“Shaheed: The Dream and Death of Benazir Bhutto” at Culture Project at 45 Bleecker Street

Written and Performed by Anna Khaja
Directed by Heather de Michele
Reviewed by David Roberts
Theatre Reviews Limited

Point of view percolates a delicious brew of intrigue in Anna Khaja’s “Shaheed: The Dream and Death of Benazir Bhutto” playing at Culture Project at 45 Bleecker Street. Through the points of view of eight characters, Khaja’s engaging play focuses on the life and death of Benazir Bhutto and this literary device allows the audience member to have access to a variety of understandings of Bhutto’s controversial personal and political history.

Under Heather de Michelle’s thoughtful and sedulous direction, Ms. Khaja plays all eight characters in an episodic rather than a chronological fashion: Sara an American college student; The United States Secretary of State from 2005 until 2009 Condoleezza Rice; Daphne Barak an international journalist; Quasim a professor at Boston University; Benazir’s niece Fatima Bhutto; Shamsher an auto-rickshaw driver in Rawalpindi; Afshan a student in Islamabad; and Benazir Bhutto herself who secures the penultimate point of view to her own story.

Ms. Khaja’s transformation from one character to another is not a conscious act. The actor morphs into her characters unconsciously and through an inner process. In other words, Anna Khaja does not “do” the characters; she “is” the characters intrinsically and precisely.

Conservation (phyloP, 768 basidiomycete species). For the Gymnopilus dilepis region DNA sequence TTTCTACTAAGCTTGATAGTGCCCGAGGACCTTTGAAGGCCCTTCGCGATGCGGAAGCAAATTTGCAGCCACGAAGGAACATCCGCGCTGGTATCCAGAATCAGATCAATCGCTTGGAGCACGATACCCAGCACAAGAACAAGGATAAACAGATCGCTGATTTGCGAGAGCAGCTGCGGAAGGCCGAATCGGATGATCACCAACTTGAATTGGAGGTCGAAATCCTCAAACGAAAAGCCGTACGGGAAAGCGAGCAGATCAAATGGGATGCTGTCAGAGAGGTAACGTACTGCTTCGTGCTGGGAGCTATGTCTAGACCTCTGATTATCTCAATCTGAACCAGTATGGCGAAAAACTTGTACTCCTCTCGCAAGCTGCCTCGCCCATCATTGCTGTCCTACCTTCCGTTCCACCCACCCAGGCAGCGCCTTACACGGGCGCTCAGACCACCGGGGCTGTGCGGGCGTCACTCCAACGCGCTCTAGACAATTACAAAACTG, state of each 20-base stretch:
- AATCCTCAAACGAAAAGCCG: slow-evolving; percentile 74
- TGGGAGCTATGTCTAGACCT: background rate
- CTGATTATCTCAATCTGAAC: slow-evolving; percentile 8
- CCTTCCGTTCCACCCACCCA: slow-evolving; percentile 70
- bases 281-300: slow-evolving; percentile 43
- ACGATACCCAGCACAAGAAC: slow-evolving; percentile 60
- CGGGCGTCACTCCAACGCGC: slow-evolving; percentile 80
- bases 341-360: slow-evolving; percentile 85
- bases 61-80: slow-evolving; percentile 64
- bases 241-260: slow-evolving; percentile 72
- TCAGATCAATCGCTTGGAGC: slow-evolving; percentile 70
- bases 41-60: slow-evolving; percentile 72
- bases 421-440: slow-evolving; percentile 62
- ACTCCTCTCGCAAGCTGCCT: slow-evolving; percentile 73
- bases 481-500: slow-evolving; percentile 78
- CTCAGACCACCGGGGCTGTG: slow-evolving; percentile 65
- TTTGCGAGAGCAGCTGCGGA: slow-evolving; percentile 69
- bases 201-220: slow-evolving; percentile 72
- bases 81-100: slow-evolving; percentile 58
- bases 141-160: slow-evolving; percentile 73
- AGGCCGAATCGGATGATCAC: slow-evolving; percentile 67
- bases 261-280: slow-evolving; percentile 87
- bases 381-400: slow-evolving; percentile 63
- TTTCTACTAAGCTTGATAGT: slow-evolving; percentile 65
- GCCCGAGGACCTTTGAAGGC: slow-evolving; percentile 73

At the beginning of the play, Sara an American college student in Rawalpindi (Pindi) Pakistan shares her belief that the international focus should be on the Pakistani people who just want healing for themselves and for their country. A simple credo but one which all too often remains far removed from action. The international community would rather focus on what how what happens in Pakistan might benefit the world political community.

Benazir Bhutto’s story – her dream and her death – can be seen as an extended metaphor for the struggle of all dreamers to fulfill what they determine to be their life’s purpose. What do the members of their family think of them? What do their peers thin k of them? How important are their dreams in the larger scheme of human affairs? Perhaps the most significant question comes from Bhutto’s niece, [As a dreamer], “when and how does corruption creep up on you?”

Finally, this important play raises the deep and rich questions that have yet to be answered: How do dreamers and their dreams correlate with the disturbing history of dreamers meeting their deaths in less than natural ways? What is worth dying for and how effective have the deaths of dreamers proven to be historically? Join this important conversation counterpointed in the brilliant and imperious performance of Anna Khaja.